Norway has often had the reputation of being advanced in terms of ecology and the environment, a belief that the country has repeatedly proven to be true. In recent years, the country has set out on improving waste sorting and recycling. The result? 97% of its plastic bottles are now recycled. Politicians, inhabitants and industrial factories have all contributed to this figure.
The world is currently facing a global plastic crisis. Figures are frightening: only 14% of all plastic packaging produced is recycled and 8 million tonnes of plastic end up in our oceans every year.
Looking at these figures, it’s clear that plastic is a real scourge on our planet and is damaging our fragile ecosystems. Although there are some that have decided to remain neutral in the face of this threat, Norway is among those dedicated to finding sustainable and effective solutions to this global plastic crisis. One such solution that they have perfected in recent years is the recycling of almost all of its plastic bottles. Norway recycles a healthy 97% of its plastic bottles (in comparison, the UK recycles only 59% and France 60% of its plastic bottles despite being the world’s leading producer of bottled water).
Norway introduced a progressive tax for all manufacturers of plastic bottles in 2014. If the manufacturers recycle the bottles, the rate is either reduced or eliminated. For the tax to be abolished completely, 95% of the bottles produced must be recycled.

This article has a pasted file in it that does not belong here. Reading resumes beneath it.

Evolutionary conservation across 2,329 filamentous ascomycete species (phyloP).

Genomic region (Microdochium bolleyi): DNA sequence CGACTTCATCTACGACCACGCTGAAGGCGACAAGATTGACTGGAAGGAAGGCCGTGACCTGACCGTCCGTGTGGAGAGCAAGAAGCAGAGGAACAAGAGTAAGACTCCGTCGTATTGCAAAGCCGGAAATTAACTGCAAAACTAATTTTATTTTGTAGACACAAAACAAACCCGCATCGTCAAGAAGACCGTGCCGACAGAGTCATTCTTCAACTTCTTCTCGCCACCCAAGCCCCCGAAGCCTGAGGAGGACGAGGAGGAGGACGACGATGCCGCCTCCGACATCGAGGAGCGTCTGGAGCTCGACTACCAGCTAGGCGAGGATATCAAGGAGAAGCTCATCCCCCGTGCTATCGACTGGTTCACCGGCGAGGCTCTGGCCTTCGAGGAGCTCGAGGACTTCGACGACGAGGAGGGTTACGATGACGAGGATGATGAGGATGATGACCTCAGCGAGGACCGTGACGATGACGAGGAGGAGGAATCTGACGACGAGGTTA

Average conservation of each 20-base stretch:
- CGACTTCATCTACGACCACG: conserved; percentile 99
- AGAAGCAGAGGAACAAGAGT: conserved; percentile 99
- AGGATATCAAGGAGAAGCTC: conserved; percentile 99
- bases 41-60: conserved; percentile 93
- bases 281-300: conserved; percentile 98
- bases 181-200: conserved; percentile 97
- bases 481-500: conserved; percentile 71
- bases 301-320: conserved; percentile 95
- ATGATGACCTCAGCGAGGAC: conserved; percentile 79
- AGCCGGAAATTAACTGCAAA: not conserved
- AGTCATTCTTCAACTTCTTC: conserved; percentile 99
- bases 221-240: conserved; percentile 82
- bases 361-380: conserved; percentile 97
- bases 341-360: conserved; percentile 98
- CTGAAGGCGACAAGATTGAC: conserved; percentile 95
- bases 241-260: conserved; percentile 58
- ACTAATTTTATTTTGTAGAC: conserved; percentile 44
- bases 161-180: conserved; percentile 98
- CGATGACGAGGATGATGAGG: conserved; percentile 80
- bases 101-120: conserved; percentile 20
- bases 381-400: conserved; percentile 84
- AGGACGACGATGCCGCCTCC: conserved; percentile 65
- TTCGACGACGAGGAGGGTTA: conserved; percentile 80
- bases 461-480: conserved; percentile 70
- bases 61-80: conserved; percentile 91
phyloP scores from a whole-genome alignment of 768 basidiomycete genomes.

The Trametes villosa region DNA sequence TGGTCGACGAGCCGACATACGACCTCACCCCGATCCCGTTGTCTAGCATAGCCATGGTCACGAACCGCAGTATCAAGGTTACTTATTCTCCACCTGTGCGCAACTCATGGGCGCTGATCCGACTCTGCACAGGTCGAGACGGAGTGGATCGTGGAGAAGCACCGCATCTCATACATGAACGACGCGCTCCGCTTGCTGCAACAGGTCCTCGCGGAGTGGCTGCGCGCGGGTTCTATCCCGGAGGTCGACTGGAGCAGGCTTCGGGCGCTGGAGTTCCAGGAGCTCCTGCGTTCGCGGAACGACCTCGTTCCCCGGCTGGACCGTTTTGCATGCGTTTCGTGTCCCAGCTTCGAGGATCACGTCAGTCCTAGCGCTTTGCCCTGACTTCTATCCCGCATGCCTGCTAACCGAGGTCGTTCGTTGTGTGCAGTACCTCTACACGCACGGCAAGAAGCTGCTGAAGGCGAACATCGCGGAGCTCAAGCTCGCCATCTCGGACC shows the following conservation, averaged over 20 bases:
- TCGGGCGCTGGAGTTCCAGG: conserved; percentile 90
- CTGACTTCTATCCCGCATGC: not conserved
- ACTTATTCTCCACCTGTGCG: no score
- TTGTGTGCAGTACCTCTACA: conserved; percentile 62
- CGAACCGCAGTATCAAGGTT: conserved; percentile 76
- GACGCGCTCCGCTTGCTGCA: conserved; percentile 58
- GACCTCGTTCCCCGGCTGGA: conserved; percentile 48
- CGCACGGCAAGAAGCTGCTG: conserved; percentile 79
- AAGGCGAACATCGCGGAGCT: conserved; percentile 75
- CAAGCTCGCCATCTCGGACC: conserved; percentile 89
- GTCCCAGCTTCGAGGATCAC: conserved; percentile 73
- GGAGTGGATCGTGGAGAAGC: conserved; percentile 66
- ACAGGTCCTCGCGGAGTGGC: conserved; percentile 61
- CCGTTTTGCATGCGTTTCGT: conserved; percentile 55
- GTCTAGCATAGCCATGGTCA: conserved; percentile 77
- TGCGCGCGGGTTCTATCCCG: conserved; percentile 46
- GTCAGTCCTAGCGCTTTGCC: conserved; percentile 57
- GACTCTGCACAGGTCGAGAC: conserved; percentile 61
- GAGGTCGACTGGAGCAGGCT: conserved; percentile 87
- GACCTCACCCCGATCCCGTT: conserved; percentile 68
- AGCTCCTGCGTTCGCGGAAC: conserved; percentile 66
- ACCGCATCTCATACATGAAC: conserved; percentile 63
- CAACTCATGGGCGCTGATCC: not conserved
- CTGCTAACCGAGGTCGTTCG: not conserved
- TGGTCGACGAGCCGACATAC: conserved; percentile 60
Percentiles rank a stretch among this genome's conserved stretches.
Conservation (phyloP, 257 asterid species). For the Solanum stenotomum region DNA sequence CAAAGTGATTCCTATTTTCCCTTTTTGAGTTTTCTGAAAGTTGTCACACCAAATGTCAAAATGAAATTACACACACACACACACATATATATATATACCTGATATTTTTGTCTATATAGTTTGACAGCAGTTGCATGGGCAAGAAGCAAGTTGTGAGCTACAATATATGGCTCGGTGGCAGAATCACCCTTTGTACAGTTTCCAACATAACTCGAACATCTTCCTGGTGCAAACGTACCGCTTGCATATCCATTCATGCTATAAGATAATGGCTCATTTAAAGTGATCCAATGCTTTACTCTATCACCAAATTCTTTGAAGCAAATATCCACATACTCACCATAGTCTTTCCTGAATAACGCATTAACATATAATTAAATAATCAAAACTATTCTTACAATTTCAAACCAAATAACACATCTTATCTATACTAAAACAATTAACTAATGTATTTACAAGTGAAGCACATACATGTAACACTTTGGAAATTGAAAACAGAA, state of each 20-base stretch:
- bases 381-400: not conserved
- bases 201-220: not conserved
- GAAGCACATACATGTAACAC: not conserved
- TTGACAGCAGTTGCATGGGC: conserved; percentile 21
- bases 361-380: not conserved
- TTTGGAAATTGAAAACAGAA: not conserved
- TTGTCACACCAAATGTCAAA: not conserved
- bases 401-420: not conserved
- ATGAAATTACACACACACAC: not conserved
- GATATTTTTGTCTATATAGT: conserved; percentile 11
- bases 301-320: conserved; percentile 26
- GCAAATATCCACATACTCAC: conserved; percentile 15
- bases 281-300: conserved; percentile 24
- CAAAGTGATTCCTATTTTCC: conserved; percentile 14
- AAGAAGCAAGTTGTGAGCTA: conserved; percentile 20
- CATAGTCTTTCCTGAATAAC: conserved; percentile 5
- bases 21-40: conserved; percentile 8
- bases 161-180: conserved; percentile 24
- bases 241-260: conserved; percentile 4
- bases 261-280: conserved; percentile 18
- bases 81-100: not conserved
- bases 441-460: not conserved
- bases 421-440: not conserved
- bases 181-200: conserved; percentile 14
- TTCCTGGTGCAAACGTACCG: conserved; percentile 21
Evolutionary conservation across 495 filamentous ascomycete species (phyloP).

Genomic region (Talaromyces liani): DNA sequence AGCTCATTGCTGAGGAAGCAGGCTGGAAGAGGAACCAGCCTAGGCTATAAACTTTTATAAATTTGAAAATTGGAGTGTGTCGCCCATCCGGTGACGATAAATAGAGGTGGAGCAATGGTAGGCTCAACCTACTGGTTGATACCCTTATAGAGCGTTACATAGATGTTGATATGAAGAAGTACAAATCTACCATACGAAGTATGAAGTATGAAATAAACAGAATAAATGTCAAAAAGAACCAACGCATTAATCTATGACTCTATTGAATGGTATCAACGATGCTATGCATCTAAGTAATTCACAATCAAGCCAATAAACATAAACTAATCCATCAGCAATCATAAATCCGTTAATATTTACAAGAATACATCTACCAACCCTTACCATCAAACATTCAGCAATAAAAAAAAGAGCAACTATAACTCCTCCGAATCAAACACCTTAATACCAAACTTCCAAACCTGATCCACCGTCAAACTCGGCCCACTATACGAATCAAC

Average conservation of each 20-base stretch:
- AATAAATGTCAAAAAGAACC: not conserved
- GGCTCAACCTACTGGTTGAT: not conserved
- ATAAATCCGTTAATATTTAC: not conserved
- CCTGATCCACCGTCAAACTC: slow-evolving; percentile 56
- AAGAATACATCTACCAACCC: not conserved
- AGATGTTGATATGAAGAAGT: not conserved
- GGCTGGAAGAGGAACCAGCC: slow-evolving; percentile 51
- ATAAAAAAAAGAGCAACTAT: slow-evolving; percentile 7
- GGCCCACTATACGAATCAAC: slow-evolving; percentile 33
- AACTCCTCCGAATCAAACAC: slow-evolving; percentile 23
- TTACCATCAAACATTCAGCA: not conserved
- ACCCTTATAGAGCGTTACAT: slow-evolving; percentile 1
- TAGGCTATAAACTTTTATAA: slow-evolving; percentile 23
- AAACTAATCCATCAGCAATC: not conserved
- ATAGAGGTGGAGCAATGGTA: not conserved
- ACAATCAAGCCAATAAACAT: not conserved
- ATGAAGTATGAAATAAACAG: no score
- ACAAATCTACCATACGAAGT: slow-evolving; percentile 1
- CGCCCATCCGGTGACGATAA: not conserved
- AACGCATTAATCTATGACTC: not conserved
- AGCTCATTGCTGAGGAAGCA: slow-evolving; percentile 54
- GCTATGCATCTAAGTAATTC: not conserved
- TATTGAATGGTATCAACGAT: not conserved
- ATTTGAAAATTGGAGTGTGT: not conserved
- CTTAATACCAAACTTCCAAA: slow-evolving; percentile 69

As for Norway’s inhabitants, when they buy a bottle, they also pay a deposit. They can recover this money by returning the empty bottle. The bottles can then be sorted and recycled up to 50 times. Although the scheme currently depends on using money as an incentive to recycle plastic, government is hoping that this scheme will have Norwegians reevaluate their own plastic use and push them to think of other ways that they can help the environment on an individual level. Either way, the scheme is working. Only 1% of Norway’s plastic bottles now end up in the environment.
According to Infinitum, the organisation which runs Norway’s deposit return scheme for plastic bottles, Norway recycled 591 million plastic bottles in 2017. “We believe we have developed the most efficient and environmentally friendly system in the world,” the organisation’s CEO, Kjell Olav Maldum, told The Guardian.
Now it is up to other governments to follow Norway’s lead in tackling plastic waste by adopting similar effective strategies.